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Painting a Phoebe, Part 2

Friday, April 6, 2007

I've mentioned the concept as being paramount in making a painting. Maybe it's the illustrator in me. I've been illustrating since 1976, and I can't help but tell some kind of story with my paintings. So I had this concept of a phoebe in a barn that just had to get out. As I worked on the painting, it became clear that there would have to be some way for the phoebe to get in and out of the barn in which it was perched. How to do that? Break a pane out of the window, of course.

It was a little alarming that I hadn't considered that before, but my mind was all filled up with windowpanes and sunbeams, and I hadn't had time to think about how the phoebe might have gotten inside the barn in the first place. And obviously, he'd need a way out, too. So I decided to knock a windowpane out. But which pane?

This is where watercolor can be a challenge. You have to know exactly what you're doing. You have to plan. You can't really paint an intact window in transparent watercolor and then decide to go and break a pane out of it. So I took another piece of paper, painted some sample panes and broken places on it, and taped it to the painting. This way, I could try out some ideas before committing them to paint.
Two panes (plus a bullethole) seemed like overkill. It would look better with just one pane out. The lower right pane seemed the best choice, compositionally.

As I looked out my studio window, I could see my favorite lilac, about to bloom. What heaven, to look out and see that. I decided that the glimpse of the outside world would be my heirloom lilac, bathed in sun, blooming its head off. I painted a little panel on a scrap of watercolor paper and taped it to the painting. Good. I like that. I painted the study on a day when it was in the upper 70's. By the next day, it had dropped to 22 degrees, and it's clear to me now that my heirloom lilac will not be blooming this year at all. I am sick about it, but there's nothing you can do about a crispy, wilted, translucent lilac. You just have to suck it up and hope the thing lives another year, having had its entire first flush of leaves and blossoms frozen smack off. April. Pah.

The copper bucket was next. Apologizing to the Carolina wrens, I got a stepladder out and lowered the ancient holey bucket they nest in under the eaves. I put it up there for them four years ago, and they've nested in it ever since. I carefully removed their nesting material-not yet renewed for the season-and dumped out the dust, feather sheaths and blowflies that had accumulated over the years. Took the bucket inside and painted it. An hour later, while I was still working on the bucket, I went outside to photograph the painting and a pair of Carolina wrens scolded and sang and made it very clear that I was to replace the bucket the moment I was done with it. Message received.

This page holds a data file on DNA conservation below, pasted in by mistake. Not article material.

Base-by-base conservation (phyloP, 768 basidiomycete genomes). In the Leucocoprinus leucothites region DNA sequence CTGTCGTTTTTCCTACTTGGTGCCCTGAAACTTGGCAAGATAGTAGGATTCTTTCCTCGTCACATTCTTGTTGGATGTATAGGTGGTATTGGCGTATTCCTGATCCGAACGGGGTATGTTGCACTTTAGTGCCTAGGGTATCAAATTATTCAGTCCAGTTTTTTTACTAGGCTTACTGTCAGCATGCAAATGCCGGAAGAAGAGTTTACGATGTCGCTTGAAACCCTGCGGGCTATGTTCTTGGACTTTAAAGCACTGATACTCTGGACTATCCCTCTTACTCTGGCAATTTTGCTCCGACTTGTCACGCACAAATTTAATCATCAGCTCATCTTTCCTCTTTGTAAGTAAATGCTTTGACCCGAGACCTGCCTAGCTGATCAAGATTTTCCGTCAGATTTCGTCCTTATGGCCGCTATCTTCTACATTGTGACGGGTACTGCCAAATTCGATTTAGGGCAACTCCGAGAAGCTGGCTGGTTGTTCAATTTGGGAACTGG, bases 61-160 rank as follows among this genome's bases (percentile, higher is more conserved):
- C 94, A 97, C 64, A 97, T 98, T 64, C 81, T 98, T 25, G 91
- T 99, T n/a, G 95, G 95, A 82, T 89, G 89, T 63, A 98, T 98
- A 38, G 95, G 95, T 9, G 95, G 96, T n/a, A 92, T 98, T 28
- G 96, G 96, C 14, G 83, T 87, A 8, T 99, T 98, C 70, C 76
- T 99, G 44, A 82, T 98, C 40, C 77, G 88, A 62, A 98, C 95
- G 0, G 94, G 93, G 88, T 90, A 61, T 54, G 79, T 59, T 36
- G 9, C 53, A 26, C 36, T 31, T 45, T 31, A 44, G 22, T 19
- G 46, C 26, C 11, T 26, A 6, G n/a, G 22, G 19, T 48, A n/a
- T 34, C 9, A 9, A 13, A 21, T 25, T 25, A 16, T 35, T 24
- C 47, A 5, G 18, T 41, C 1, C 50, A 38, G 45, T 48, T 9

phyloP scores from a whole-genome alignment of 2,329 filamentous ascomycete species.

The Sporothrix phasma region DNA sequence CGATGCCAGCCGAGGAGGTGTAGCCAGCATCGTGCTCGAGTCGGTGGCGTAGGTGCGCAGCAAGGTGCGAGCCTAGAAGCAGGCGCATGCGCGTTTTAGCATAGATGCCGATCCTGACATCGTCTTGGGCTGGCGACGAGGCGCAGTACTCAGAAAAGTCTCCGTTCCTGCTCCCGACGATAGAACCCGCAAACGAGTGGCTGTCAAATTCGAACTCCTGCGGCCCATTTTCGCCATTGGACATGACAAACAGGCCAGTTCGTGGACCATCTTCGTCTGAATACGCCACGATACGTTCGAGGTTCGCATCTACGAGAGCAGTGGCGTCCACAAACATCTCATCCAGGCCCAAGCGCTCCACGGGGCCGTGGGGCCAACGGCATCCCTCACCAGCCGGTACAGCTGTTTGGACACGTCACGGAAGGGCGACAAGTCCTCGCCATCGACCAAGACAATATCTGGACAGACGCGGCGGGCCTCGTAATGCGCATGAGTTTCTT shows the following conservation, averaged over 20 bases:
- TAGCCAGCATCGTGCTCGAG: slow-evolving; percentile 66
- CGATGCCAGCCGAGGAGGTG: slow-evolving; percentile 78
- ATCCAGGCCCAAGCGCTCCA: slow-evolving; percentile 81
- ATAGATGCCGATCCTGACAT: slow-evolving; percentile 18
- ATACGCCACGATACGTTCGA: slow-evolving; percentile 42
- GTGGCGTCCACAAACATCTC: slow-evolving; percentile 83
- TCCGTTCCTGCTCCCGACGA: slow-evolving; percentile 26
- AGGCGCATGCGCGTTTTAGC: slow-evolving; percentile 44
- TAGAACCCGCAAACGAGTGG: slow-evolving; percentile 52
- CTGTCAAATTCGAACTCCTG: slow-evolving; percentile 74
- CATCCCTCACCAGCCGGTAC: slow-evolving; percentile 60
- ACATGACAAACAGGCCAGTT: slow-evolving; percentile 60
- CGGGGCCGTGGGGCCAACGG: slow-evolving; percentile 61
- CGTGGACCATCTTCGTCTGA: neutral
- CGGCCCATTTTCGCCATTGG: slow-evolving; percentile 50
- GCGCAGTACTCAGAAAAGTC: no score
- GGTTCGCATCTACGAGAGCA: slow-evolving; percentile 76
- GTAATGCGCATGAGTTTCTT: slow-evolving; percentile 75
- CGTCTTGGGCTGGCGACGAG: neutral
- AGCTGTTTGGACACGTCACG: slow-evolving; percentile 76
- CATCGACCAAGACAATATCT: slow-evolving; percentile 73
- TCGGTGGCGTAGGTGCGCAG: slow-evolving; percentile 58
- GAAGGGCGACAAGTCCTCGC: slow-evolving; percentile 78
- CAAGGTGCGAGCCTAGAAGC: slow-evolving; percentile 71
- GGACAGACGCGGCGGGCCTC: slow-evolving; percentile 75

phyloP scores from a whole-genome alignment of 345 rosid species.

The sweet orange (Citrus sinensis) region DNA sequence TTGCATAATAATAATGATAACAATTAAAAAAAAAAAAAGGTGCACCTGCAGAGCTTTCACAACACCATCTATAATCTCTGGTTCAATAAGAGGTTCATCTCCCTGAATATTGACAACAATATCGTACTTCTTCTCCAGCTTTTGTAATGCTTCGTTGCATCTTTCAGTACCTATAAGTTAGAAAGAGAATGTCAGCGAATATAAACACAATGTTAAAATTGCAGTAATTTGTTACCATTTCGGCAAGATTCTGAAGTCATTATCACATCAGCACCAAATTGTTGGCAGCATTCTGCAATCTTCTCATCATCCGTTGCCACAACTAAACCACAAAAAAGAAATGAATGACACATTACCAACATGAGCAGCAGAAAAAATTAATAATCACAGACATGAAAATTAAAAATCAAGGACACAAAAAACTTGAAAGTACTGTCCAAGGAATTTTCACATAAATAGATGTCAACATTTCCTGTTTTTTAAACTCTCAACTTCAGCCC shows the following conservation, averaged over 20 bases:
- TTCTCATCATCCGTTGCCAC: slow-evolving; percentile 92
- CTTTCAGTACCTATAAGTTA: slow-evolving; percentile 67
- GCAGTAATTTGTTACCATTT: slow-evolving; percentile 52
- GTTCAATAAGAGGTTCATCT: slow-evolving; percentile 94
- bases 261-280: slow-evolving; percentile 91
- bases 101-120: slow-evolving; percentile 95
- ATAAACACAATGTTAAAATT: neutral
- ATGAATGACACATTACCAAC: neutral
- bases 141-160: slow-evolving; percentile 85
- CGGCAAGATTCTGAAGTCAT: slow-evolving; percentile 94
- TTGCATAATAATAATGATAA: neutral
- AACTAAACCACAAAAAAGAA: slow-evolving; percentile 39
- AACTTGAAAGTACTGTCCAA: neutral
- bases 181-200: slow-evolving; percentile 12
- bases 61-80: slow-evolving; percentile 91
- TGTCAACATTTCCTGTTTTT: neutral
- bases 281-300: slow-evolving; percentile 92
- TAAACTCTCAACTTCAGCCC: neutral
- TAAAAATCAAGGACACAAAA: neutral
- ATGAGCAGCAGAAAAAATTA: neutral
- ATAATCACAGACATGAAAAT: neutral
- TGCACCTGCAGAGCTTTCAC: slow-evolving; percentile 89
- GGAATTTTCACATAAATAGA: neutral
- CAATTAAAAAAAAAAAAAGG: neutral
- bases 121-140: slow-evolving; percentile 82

You can see that, having made my decision about the windowpane, I've removed the sample panel and left the window blank again. Time to focus on the copper bucket.
Here, on the bucket, salt was my friend. I wanted a scrofulous finish, with Paris green and rust and oxidation creeping over it. I doused the surface with strong pools of dark pigment, then sprinkled table salt onto it. The salt would attract the water, and leave little pools of pigment wherever it had settled. Kosher salt would make larger sparkles, having larger grain. I used both. The bucket was a snap to paint, after I peeled off the masking compound.
I've peeled off the phoebe's masking compound too. Believe it or not, this is just the end of the second day. I told you a lot happened that second day. I've got the wood pretty much under control, the bucket painted, and the windowpanes started. I like the way the light is coming in. It's believable. Believable light is the single hardest thing to do in any painting, as far as I'm concerned. You have to exaggerate it so much to get it across at all...I'm saving the phoebe for dessert. I've also got a job ahead of me in ageing the wood behind the phoebe. Right now, it looks like fresh-milled cedar, and I want it to look like old, old pine. The stuff of much thought, consideration, and many overwashes. At least the light is happening. To be continued...


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